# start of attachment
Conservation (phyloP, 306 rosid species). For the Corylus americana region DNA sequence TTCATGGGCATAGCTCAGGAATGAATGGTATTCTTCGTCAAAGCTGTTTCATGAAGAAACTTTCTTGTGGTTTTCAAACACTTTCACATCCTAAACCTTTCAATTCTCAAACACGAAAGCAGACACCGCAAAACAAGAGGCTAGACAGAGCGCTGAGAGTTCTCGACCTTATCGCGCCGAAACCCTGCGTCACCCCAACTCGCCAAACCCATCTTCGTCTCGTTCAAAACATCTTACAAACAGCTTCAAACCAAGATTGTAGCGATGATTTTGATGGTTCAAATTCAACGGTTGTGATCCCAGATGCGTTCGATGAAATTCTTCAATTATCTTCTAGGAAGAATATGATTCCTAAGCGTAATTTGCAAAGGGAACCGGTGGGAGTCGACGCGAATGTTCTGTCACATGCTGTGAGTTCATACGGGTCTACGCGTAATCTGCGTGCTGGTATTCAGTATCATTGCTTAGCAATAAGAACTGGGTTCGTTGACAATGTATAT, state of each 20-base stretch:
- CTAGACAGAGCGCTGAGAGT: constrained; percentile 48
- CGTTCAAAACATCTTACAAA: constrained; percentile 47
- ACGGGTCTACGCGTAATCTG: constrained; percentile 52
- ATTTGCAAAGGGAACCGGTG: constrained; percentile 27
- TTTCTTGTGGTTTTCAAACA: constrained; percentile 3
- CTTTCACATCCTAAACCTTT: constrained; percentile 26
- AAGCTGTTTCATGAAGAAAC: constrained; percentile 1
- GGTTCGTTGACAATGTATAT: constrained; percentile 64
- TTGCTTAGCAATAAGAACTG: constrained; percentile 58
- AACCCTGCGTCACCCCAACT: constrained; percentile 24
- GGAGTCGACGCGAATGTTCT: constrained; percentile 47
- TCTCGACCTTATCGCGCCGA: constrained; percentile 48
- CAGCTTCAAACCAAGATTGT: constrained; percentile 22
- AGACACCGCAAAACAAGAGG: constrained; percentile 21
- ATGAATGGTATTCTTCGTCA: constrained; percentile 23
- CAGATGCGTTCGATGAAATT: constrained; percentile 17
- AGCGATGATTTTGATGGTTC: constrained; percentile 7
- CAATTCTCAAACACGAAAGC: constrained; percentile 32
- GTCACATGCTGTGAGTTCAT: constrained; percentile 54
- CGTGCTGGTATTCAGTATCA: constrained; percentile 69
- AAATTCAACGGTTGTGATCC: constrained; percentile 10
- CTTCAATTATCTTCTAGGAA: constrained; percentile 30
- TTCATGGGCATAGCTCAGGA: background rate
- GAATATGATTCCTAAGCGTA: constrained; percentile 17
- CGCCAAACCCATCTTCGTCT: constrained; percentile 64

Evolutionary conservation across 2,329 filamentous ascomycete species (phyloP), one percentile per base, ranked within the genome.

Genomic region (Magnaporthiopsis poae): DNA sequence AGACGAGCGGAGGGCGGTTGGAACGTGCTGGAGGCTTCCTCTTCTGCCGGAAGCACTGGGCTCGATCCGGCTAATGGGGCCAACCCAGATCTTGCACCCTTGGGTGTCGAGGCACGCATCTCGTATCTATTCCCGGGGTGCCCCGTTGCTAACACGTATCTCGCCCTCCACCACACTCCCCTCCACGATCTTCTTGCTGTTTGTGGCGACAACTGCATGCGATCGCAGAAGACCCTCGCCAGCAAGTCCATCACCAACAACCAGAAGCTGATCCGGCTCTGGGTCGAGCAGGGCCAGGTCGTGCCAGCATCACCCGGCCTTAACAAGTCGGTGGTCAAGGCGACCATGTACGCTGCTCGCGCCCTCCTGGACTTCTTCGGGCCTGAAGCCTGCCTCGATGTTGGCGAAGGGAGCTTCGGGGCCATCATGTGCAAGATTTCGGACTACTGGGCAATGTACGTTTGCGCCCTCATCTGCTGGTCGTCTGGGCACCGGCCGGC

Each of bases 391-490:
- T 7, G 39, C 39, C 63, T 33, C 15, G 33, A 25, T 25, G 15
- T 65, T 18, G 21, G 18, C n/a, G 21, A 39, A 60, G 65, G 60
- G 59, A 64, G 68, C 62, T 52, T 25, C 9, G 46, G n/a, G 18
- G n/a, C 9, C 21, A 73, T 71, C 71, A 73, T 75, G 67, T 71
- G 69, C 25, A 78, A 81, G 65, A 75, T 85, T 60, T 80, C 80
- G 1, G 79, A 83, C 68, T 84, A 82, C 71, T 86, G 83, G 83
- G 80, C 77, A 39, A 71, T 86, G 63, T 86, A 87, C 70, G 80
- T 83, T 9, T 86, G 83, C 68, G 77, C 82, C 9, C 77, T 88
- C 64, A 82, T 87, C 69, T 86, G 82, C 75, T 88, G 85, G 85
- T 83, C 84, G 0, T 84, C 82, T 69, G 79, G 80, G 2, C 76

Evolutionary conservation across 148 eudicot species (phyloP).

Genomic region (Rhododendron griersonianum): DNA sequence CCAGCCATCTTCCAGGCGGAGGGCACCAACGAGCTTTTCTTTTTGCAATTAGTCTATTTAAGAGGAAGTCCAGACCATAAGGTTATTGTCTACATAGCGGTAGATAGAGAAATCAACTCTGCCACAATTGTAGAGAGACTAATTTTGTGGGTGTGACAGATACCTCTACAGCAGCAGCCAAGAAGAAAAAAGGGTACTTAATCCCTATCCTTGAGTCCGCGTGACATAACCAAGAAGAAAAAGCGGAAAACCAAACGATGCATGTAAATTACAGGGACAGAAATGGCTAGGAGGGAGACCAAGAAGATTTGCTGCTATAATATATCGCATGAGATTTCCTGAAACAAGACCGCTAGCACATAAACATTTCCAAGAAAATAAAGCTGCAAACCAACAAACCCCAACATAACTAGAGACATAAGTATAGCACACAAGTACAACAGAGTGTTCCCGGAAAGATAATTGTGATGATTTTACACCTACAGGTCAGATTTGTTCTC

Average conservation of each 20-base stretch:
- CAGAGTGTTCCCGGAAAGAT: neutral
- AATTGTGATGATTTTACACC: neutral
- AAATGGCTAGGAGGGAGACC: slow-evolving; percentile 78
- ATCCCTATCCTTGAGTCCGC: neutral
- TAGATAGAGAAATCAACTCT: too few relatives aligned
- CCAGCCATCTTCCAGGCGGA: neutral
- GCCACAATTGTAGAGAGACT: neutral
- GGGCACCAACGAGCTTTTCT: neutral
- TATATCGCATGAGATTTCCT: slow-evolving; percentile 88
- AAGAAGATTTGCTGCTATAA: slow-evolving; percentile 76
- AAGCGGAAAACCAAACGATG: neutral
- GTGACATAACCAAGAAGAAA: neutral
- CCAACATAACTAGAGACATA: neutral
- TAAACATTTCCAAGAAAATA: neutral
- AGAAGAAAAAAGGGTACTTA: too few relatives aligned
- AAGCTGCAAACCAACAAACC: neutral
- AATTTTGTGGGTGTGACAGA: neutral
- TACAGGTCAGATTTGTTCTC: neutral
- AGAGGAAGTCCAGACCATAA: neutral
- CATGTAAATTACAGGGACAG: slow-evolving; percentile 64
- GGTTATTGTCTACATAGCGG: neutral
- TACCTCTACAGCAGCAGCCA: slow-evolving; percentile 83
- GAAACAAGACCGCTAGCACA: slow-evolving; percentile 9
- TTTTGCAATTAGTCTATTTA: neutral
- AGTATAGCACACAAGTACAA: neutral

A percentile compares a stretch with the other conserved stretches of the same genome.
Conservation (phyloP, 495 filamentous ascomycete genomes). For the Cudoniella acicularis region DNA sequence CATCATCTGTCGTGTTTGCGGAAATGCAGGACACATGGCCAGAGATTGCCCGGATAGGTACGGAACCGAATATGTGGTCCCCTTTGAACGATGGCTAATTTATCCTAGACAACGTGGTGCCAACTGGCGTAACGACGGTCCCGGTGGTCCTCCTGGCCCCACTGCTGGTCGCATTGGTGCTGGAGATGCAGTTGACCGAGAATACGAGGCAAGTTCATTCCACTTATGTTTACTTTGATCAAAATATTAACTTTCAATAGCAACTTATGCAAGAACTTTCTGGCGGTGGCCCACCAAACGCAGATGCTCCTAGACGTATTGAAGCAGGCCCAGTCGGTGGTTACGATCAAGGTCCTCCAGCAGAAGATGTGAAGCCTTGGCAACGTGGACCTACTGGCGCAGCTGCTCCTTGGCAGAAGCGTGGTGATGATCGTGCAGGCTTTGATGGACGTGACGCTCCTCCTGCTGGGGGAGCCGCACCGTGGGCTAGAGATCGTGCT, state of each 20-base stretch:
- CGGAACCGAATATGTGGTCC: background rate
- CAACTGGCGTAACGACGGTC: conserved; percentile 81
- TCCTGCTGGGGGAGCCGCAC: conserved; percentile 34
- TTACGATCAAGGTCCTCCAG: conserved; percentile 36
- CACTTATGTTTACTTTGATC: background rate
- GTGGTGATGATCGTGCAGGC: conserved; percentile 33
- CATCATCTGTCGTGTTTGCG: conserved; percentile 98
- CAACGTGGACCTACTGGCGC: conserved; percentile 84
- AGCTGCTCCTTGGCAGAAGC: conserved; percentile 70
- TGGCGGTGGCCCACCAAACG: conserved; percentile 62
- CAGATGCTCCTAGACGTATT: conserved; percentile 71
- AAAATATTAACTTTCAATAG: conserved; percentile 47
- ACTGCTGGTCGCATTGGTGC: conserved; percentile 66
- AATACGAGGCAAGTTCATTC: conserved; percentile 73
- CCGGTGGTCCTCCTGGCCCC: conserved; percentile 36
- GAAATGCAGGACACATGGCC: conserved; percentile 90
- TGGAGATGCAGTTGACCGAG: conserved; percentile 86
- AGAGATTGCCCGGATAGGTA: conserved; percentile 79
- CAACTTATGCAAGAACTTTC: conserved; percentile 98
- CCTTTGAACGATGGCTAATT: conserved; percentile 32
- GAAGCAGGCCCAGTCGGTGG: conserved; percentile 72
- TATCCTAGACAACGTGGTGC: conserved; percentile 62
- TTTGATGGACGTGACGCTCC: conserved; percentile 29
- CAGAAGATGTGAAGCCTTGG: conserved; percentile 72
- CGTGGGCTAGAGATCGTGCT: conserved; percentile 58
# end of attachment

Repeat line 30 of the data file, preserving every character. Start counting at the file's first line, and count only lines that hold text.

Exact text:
- T 7, G 39, C 39, C 63, T 33, C 15, G 33, A 25, T 25, G 15